Leyda Aleman, Executive Coach & Everything DiSC® Facilitator, a highly trained senior certified HR professional with more than a decade of experience, commitment and dedication to providing HR strategy, direction, support, and professional coaching opportunities.
She is a highly sought-after and well-known HR Executive, Mentor and Leadership Coach who works with executives from around the world to help identify developmental opportunities for both individuals and organizations. Leyda founded Human Capital Consultants International after partnering with her mentor, the renowned Leadership expert John C. Maxwell. Throughout her 15-year career as a strategic and innovative leader, she has consistently expressed a keen passion and desire to make a difference in people’s lives. She believes in adding value by helping them realize their significance and potential to lead extraordinary and fulfilled lives; This to her, continues to be the greatest reward of all.
Q: Why did you choose your present industry at this time?
Everything started back in 2009. It was while attending a leadership conference where John C. Maxwell was a headline speaker That day, I explored the “big question” and discovered my passion, my life’s purpose. The big question for me was not so much about “Why are you here?” But more to do with, “What will it take for me to improve and multiply?”. That was the day that I discovered that personal growth is a life-long journey which is lived out day by day. I learned the power of personal goal setting with accountability and it changed my life forever. That was the day I chose to move forward to be side-by-side with the top leadership expert in the world, John Maxwell, to grow, both personally and professionally and receive the knowledge, training, years of experience, and the life-long support, that is needed to become a top leader. I was really determined to make radical changes in my life and trade security for significance, immediate pleasure for personal growth, acceptable for excellent, and addition for multiplication.
Q: What is the best/worst moment you can remember in your career?
The worst moment in my career was forgetting my mother’s birthday. I was 24 years old, starting my first business, juggling between a full-time job and being a full-time student with too many priorities, overestimating the results and underestimating the process. The best moment was when I discovered my calling, my life’s purpose.
Q: Who is your role model or hero?
My mother. She’s my hero and role model.
Q: What is your favorite book?
Think and Grow Rich by Napoleon Hill.
I tell my time where to go instead of wondering where it went.
~ Leyda Aleman
Q: Do you use any specific method or system to run daily operations of your business?
Unscheduled time flows to trivial tasks, falls under the sway of the assertive personalities around us, and surrenders to every emergency that arises. I tell my time where to go instead of wondering where it went. Sticking to a predetermined schedule guards my time and puts me in control of my agenda. I ask myself every day two critical questions. 1) What’s required of me? 2) What gives me the greatest return? Then I follow the 80/20 principle and spend my energy, time and money on the top 20% of High Importance/High Urgency and High Importance/Low Urgency tasks.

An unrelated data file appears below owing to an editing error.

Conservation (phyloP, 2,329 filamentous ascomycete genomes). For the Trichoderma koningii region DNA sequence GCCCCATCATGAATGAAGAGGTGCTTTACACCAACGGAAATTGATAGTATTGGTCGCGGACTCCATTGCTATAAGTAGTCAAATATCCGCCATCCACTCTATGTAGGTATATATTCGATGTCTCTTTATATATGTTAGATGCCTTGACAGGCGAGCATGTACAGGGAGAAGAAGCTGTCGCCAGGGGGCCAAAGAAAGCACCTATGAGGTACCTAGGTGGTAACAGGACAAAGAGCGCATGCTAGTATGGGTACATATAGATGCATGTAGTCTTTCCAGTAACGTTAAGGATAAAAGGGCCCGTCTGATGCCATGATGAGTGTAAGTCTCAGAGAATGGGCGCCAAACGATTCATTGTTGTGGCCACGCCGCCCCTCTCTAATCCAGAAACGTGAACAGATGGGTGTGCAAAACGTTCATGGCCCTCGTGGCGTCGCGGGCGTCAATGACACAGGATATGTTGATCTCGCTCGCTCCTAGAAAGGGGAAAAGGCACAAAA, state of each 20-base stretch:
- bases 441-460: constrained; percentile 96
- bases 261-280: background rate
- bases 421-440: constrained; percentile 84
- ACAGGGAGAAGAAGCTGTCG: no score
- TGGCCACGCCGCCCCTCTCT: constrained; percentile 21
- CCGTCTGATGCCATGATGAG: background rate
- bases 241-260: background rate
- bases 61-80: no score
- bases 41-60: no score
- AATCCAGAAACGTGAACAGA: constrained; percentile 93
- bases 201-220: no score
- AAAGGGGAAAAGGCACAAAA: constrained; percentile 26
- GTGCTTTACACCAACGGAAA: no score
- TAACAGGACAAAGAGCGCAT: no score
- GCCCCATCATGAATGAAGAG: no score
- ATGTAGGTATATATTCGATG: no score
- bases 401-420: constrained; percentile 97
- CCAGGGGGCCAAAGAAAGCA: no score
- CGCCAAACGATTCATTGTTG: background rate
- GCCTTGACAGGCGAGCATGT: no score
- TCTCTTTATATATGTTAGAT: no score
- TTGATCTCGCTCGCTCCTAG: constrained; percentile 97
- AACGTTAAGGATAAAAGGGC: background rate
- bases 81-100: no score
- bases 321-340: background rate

1. Schedule in advance: I work a couple of months ahead. Put top priorities on the calendar first, making sure keep my family (my daily/monthly/annual irreducible minimums) at the top of the list. I don’t fill every space in my calendar. Activity is not necessarily accomplishment.
2. Resist the urge to overschedule. For years I’ve always had a tendency to overschedule. I used to pride myself on how I valued and prioritized my time and how crazy and busy I was. I had mistakenly convinced myself that if I could keep to the schedule and work fast and long enough, I would get to a place where I was caught up on everything. I now make room for margin and leave some free time to deal with unexpected events or to fit in an unforeseen appointment and filter out meetings or involvements that eat away time and offer little in return.
3. Create large chunks of time. Most of the truly important work I do requires large chunks of unbroken time to complete. So, the ability to carve out and use these blocks of peak-value, highly productive time is central to my ability to make significant contributions to our company. So, I studied my natural rhythm and carve out space on my calendar to perform my most important work during the time of day when I function best. Typically, is in the evening.
Q: Looking back - if you could advise a younger version of yourself to do something different - what would it be?
I would tell her to…
- Learn a new definition of failure.
- Take action and reduce your fear.
- Say good-bye to yesterday.
- Realize that today’s best will NOT meet tomorrow’s challenges.
- Change your response to failure by accepting responsibility.
- Work on the weakness that weakens you.
- Understand there’s not much difference between failure and success.
- Get up, get over it, get going.
- Realize there is one difference between average people and achieving people.
- Enjoy and trust the process.
Follow Leyda on Twitter: @leyda_aleman